Duck’s vacation is interrupted by readers; would they please just stop turning the pages?
Duck is relaxing on the island of Bora Bora (according to the passport stamp on the cover). He has his sunglasses, beach chair, ice cream and refreshing drink. It is the perfect vacation. That is, until readers decide to turn the page! Duck is bewildered. What just happened? His ice cream and sunglasses go flying. He explains to readers that he is on vacation and would like peace and quiet. He pleads: “Do. Not. Turn. Any. More. Pages.” Of course, readers will persist. At times, the action of flipping the page causes items on the beach to scatter, further annoying Duck. Yet other times the chaos cannot be ascribed to readers, such as an instant blizzard or a large crowd, both of which disappear in a blink. When pirates arrive on the scene, Duck is fed up and decides to leave the book altogether. The pirates don’t mind; they have a story to tell. If only there were enough pages left. In the metafictive picture-book market, this effort doesn't stand out as particularly inventive or amusing, struggling to sustain the conceit over 40 pages.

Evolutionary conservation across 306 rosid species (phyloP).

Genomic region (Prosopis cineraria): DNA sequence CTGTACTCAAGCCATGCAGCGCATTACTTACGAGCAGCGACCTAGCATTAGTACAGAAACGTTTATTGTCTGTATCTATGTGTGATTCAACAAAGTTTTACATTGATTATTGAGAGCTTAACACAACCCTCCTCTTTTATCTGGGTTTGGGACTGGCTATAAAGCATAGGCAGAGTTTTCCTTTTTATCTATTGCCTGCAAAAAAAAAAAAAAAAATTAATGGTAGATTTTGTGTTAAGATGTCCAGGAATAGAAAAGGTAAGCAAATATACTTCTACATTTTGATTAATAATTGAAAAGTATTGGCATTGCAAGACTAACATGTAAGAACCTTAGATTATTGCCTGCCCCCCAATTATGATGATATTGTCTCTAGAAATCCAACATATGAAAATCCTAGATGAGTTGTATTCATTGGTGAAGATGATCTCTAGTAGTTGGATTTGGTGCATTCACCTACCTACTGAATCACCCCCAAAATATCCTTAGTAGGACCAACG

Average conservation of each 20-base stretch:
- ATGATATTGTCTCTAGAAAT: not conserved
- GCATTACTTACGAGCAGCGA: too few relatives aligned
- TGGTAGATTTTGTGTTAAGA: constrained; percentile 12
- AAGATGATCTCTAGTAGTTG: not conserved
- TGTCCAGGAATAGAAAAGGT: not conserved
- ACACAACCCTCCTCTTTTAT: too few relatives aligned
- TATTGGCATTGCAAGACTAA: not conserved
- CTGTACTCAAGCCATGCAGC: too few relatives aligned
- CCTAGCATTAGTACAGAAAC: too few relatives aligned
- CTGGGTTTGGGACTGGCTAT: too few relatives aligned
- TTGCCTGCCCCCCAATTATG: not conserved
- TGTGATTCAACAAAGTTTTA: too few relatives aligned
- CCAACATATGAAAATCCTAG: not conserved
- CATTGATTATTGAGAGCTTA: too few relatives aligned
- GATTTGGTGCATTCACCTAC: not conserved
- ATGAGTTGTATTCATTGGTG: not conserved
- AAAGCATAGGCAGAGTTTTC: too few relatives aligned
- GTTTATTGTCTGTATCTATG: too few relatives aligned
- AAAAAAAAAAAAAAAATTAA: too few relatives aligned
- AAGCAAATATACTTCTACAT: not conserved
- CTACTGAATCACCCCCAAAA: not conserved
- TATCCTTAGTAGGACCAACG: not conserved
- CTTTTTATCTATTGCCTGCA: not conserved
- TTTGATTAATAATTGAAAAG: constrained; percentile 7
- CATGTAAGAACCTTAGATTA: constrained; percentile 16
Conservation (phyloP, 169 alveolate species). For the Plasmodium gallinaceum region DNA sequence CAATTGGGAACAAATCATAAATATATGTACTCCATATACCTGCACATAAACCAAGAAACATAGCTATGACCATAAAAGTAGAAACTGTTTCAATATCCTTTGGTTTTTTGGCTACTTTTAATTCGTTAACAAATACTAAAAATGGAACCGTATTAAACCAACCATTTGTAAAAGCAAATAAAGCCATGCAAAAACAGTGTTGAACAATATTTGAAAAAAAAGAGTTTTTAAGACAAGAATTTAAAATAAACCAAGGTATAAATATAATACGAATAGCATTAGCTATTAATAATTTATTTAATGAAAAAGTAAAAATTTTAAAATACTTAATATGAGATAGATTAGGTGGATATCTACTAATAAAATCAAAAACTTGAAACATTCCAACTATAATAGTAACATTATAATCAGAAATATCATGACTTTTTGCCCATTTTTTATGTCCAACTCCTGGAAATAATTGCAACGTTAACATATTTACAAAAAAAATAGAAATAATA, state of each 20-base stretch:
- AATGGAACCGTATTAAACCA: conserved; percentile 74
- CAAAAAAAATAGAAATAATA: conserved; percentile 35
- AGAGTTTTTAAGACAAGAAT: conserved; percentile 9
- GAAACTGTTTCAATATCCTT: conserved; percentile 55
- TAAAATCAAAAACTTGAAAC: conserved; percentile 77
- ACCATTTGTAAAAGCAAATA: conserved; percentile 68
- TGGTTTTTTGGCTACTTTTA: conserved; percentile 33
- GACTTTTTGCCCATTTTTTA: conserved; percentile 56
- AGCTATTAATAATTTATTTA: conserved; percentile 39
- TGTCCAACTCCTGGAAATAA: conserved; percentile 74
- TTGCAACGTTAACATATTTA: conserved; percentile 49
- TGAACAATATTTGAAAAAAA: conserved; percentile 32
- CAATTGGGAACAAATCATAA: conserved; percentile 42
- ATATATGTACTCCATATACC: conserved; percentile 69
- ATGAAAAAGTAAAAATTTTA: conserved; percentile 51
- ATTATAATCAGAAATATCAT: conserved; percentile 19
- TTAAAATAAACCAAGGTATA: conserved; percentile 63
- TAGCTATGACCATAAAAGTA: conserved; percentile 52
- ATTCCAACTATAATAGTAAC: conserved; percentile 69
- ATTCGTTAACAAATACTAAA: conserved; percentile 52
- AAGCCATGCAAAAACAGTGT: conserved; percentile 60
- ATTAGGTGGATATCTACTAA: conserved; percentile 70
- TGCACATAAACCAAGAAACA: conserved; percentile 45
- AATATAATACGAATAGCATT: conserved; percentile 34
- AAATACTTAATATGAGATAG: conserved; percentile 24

While propelling energy lags, large storytime crowds may be able to infuse it with their own. (Picture book. 3-6)